H: Normalized to [0–100] (hundred)

Medium Tuscan red is that tone of Tuscan red that is called Tuscan red in the ISCC-NBS color list.

Tuscan brown[edit]

Tuscan BrownHow to read this color infobox
About these coordinates     Color coordinates
Hex triplet #6F4E37
sRGBB  (rgb) (111, 78, 55)
HSV       (h, s, v) (25°, 51%, 44[19]%)
Source ISCC-NBS
B: Normalized to [0–255] (byte)

Displayed at right is the color Tuscan brown.

The first recorded use of Tuscan brown as a color name in English was in 1913.[20]

See also[edit]

References[edit]

  1. ^ web.forret.com Color Conversion Tool set to hex code #7C3030 (Tuscan Red):
  2. ^ The color displayed in the color box above matches the color called Tuscan red in the 1930 book by Maerz and Paul A Dictionary of Color New York:1930 McGraw-Hill; the color Tuscan Red is displayed on page 37, Plate 7, Color Sample L8.
  3. ^ John C. Dunn (March 2007). Comeng: A History of Commonwealth Engineering, 1921-1955. Rosenberg Publishing. p. 56. ISBN 978-1-877058-42-4. Retrieved 12 September 2011. 
  4. ^ Tom Murray (1 July 2006). Canadian Pacific Railway. Voyageur Press. p. 114. ISBN 978-0-7603-2255-0. Retrieved 12 September 2011. 
  5. ^ Maerz and Paul A Dictionary of Color New York:1930 McGraw-Hill Page 206; Color Sample of Tuscan Red: Page 37 Plate 7 Color Sample L8—The color shown above in the color box at the head of the article matches the color sample in the book.
  6. ^ Schafer, Mike; Welsh, Joe; Holland, Kevin J. (2001). The American Passenger Train. Saint Paul, MN: MBI. ISBN 0-7603-0896-9. OCLC 48693895. 
  7. ^ a b Charles Ludwig Uebele (1913). Paint making and color grinding: a practical treatise for paint manufacturers and factory managers, including comprehensive information regarding factory arrangement; pigments; vehicles and thinners; liquid and cold water paints as well as practical working formulas and recipes. The Painters magazine. pp. 213–218. Retrieved 12 September 2011. 
  8. ^ United States. National Bureau of Standards (1916). Circular of the Bureau of Standards. U.S. Govt. Print. Off. p. 10. Retrieved 12 September 2011.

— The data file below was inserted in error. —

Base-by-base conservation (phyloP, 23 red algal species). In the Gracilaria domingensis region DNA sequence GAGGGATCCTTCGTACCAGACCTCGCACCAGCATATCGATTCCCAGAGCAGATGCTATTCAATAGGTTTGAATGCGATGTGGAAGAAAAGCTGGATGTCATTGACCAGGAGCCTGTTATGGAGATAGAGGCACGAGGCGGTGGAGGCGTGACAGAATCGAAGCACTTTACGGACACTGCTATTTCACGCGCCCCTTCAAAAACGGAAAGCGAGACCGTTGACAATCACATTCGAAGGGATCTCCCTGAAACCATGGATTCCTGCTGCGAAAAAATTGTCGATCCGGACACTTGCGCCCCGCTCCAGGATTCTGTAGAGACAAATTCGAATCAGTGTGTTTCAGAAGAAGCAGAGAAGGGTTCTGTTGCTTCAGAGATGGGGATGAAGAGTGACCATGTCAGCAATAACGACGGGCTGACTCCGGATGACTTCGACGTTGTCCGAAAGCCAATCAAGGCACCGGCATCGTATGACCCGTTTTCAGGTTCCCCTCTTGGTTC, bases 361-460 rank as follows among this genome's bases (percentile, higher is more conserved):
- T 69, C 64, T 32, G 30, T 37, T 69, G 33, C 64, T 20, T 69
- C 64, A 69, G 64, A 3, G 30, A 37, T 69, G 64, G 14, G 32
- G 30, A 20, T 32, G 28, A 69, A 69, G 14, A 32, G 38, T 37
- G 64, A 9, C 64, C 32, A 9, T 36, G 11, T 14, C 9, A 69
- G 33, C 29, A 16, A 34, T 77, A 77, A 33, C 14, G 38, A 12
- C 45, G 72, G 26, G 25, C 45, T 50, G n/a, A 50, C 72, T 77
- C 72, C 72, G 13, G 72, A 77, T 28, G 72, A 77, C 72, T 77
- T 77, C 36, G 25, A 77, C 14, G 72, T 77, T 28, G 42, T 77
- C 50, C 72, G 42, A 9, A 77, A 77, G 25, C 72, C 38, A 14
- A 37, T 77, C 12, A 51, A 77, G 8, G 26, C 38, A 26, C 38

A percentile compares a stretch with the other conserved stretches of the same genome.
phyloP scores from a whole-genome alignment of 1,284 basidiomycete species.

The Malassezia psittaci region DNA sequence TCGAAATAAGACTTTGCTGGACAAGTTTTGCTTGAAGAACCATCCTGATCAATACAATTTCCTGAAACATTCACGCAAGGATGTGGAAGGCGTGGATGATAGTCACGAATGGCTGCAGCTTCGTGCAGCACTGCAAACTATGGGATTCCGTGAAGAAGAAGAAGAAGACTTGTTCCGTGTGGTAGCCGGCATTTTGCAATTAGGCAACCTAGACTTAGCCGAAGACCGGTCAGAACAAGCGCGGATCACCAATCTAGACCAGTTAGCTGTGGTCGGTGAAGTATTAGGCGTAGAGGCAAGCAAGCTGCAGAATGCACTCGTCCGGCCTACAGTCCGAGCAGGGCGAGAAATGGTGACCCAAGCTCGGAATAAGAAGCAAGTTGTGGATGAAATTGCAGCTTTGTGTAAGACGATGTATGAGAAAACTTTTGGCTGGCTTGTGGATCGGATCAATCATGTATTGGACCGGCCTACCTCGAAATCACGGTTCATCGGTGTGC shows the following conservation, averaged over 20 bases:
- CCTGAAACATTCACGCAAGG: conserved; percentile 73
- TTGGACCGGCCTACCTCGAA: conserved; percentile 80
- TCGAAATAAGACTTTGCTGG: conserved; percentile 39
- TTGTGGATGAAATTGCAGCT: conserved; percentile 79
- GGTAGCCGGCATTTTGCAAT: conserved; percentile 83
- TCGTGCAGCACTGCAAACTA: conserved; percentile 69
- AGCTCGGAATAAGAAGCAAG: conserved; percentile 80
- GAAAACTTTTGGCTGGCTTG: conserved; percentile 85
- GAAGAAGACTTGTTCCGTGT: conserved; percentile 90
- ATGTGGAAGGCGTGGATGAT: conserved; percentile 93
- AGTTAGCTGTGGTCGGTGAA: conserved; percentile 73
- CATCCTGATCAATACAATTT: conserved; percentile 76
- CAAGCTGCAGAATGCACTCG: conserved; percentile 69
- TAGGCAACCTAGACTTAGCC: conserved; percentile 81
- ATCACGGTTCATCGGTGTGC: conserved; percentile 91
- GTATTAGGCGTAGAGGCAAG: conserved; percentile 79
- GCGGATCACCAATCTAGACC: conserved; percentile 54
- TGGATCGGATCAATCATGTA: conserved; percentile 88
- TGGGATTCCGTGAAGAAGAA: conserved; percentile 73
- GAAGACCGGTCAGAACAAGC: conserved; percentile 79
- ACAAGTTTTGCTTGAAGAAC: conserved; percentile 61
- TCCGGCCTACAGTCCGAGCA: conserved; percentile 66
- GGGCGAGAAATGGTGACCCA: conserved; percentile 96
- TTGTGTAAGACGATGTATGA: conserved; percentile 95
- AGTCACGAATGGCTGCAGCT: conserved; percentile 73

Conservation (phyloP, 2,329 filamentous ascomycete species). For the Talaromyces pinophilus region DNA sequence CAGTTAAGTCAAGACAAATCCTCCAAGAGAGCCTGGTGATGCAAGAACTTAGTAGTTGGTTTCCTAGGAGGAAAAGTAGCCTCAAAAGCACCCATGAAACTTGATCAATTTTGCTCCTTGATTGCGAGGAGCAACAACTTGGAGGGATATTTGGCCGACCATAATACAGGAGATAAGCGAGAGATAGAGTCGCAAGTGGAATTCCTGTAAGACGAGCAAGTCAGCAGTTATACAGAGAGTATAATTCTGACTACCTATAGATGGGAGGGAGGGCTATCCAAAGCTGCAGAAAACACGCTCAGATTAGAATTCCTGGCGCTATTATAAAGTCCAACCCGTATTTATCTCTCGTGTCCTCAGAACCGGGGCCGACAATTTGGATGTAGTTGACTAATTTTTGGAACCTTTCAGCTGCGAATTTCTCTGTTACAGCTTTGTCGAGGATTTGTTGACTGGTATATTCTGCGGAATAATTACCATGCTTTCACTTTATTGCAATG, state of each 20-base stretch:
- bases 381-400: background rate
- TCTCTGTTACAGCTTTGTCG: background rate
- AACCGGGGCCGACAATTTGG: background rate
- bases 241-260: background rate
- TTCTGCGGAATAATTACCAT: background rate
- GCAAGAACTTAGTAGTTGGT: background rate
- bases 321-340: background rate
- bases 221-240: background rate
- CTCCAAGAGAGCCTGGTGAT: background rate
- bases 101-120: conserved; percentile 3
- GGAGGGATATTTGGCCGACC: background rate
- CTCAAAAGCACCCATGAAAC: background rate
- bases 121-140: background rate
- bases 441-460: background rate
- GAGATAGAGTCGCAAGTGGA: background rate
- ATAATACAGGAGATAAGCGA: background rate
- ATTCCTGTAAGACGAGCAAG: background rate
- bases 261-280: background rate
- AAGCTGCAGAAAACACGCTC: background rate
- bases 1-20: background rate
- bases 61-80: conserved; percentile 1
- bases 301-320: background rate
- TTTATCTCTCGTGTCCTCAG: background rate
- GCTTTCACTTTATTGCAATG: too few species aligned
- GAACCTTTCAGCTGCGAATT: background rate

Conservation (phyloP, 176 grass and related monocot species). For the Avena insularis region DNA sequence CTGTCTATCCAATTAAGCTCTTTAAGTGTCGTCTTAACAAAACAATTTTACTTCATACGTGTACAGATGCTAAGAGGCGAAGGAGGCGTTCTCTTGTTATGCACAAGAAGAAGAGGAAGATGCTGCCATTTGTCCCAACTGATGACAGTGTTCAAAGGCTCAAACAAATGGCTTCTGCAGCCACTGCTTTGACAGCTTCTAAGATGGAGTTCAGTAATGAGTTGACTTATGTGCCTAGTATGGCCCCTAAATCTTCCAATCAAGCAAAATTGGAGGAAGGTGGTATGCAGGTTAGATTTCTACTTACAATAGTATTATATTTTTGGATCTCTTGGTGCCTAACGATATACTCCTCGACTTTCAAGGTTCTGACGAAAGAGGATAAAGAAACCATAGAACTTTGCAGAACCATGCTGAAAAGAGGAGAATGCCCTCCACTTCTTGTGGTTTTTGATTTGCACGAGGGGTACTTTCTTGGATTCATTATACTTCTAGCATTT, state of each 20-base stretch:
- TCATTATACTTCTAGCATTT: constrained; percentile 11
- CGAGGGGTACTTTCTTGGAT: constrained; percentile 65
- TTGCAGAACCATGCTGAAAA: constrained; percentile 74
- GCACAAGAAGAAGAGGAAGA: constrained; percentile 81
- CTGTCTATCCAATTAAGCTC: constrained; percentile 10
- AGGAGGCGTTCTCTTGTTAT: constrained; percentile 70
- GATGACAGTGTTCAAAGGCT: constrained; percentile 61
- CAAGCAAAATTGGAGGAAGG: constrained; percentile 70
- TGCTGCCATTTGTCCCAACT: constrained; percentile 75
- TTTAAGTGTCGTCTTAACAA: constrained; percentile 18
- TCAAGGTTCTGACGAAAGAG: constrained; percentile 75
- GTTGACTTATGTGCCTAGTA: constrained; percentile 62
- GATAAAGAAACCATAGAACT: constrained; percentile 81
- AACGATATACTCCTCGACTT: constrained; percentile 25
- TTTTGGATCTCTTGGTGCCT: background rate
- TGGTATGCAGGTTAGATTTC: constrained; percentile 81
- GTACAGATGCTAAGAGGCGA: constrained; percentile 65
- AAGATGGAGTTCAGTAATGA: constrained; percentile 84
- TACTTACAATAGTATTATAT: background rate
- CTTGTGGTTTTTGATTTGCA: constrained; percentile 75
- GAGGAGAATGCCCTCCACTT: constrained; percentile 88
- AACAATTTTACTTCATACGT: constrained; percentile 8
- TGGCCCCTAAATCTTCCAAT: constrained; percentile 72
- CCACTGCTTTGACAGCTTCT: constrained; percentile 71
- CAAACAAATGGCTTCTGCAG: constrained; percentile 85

9. ^ Albanis Ashmun Kelly (1920). The expert house painter: A reliable guide for the experienced house painter and manual of instruction for the less expert workman ... Formulas given for various paint mixtures, tests for ascertaining purity and value of materials, how to choose and combine proper colors in their true scientific relations, etc. David McKay company. p. 181. Retrieved 13 September 2011. 
  10. ^ web.forret.com Color Conversion Tool set to hex code #FAD6A5 (Tuscan):
  11. ^ Maerz and Paul A Dictionary of Color New York:1930 McGraw-Hill Page 206; Color Sample of Tuscan: Page 43 Plate 10 Color Sample E5
  12. ^ web.forret.com Color Conversion Tool set to hex code of color #C09999 (Tuscany):
  13. ^ Type the word "Tuscany" into the indicated window on the Pantone Color Finder and the color will appear.
  14. ^ Maerz and Paul A Dictionary of Color New York:1930 McGraw-Hill Page 206; Color Sample of Tuscany: Page 37 Plate 10 Color Sample L11
  15. ^ Pantone TPX Pantone Color Finder--Type the word "Tuscany" into the indicated window on the Pantone Color Finder and the color will appear:
  16. ^ web.forret.com Color Conversion Tool set to hex code #A67B5B (Tuscan Tan):
  17. ^ Maerz and Paul A Dictionary of Color New York:1930 McGraw-Hill Page 206; Color Sample of Tuscan tan: Page 49 Plate 13 Color Sample C8
  18. ^ web.forret.com Color Conversion Tool set to hex code #79443B (Medium Tuscan Red):
  19. ^ web.forret.com Color Conversion Tool set to hex code #79443B (Tuscan Brown):
  20. ^ Maerz and Paul A Dictionary of Color New York:1930 McGraw-Hill Page 206; Color Sample of Tuscany: Page 37 Plate 7 Color Sample H12